The t-distribution is used in the estimation of the mean of a normally distributed population when the sample size is small. It provides a better estimate of the standard error of the mean than the normal distribution when the sample size is small. The t-distribution is used to calculate a t-statistic, which is compared to a critical value from the t-distribution to test hypotheses about the population mean.
The class of π‘ distributions (or π distributions) are all bell shaped functions with mean zero, but higher variance than the standard normal. A π‘ distribution is characterized by a whole number index called the number of β degrees of freedomβ or βdfβ, which. For instance $t_{55}$ means π‘ distribution with 55 degrees of freedom.
There are several calculations related to the t-distribution:
Probability density function (PDF): The PDF of the t-distribution is given by the formula:
where x is the value of the random variable, df is the degrees of freedom, and Gamma() is the gamma function.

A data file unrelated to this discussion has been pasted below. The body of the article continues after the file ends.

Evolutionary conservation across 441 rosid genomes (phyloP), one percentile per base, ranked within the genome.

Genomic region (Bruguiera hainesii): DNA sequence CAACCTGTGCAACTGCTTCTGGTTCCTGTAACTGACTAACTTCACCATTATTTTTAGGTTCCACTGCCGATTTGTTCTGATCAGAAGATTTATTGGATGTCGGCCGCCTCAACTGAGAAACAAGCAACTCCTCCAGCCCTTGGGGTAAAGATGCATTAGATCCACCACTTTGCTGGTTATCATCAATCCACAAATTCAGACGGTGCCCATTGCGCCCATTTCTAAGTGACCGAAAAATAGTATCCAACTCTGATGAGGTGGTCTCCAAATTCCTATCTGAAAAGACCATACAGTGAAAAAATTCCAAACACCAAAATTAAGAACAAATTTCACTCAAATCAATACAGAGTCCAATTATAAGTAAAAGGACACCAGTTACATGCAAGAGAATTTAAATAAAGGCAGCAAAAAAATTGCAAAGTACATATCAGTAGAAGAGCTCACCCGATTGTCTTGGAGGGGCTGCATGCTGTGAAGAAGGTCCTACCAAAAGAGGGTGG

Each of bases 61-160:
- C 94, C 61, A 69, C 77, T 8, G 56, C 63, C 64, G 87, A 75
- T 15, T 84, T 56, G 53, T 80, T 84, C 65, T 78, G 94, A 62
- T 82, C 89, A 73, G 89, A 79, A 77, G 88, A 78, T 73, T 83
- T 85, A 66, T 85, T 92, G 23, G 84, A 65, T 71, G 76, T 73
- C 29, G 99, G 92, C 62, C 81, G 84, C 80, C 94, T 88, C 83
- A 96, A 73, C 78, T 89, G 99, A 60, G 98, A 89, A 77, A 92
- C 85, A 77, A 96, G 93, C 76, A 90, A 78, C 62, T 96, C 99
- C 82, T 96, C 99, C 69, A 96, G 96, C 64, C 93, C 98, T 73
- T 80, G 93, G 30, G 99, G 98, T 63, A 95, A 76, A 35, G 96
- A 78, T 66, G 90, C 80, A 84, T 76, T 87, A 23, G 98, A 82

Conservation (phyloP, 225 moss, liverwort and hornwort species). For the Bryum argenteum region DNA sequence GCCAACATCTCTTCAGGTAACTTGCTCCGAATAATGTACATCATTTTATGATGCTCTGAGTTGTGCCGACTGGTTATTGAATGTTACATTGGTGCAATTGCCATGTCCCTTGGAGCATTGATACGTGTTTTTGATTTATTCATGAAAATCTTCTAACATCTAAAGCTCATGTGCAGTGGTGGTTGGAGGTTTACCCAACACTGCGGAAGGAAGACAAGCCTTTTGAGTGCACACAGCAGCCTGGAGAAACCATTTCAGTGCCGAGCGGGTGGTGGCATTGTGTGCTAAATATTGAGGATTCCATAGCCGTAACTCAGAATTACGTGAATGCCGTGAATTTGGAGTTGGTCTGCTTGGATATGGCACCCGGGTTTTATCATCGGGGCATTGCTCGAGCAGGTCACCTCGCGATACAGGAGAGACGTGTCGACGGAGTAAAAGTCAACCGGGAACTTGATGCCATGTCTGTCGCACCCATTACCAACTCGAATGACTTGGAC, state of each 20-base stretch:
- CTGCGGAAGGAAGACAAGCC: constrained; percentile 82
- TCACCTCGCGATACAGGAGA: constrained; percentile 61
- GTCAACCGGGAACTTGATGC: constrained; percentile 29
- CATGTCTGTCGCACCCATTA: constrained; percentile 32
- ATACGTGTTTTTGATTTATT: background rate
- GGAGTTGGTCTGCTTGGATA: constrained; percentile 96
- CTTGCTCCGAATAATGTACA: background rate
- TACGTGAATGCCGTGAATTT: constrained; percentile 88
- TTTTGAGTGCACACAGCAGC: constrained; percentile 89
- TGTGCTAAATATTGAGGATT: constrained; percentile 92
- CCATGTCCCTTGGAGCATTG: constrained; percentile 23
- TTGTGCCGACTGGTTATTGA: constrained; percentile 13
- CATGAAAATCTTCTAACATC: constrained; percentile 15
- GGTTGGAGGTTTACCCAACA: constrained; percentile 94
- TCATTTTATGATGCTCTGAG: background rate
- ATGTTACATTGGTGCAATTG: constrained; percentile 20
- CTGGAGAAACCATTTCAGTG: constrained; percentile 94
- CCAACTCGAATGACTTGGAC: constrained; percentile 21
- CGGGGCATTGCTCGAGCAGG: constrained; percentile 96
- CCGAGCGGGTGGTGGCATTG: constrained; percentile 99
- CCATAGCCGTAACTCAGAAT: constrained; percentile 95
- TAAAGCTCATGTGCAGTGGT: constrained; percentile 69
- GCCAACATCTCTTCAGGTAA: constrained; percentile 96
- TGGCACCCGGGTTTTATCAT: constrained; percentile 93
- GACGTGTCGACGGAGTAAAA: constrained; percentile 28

Cumulative distribution function (CDF): The CDF of the t-distribution cannot be expressed in a simple closed-form formula, but it can be calculated using software or tables. The CDF gives the probability that a random variable from the t-distribution is less than or equal to a given value.
Critical values: The t-distribution is used to calculate critical values for hypothesis tests and confidence intervals. The critical values are obtained from t-tables or calculated using software based on the specified degrees of freedom and significance level.
Confidence intervals: The t-distribution is used to construct confidence intervals for the population mean when the sample size is small. The formula for a 95% confidence interval is:
where xΜ is the sample mean, s is the sample standard deviation, n is the sample size, and tΞ±/2 is the critical value from the t-distribution with (n-1) degrees of freedom and significance level Ξ±/2.
Hypothesis testing: The t-distribution is used to test hypotheses about the population mean when the population standard deviation is unknown and the sample size is small. The t-statistic is calculated as:
where $xΜ$ is the sample mean, ΞΌ is the hypothesized population mean, s is the sample standard deviation, and n is the sample size. The t-statistic follows a t-distribution with (n-1) degrees of freedom. The null hypothesis is rejected if the calculated t-statistic is greater than the critical value from the t-distribution with (n-1) degrees of freedom and significance level Ξ±.
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Sulav Jung Hamal - 2024/01/23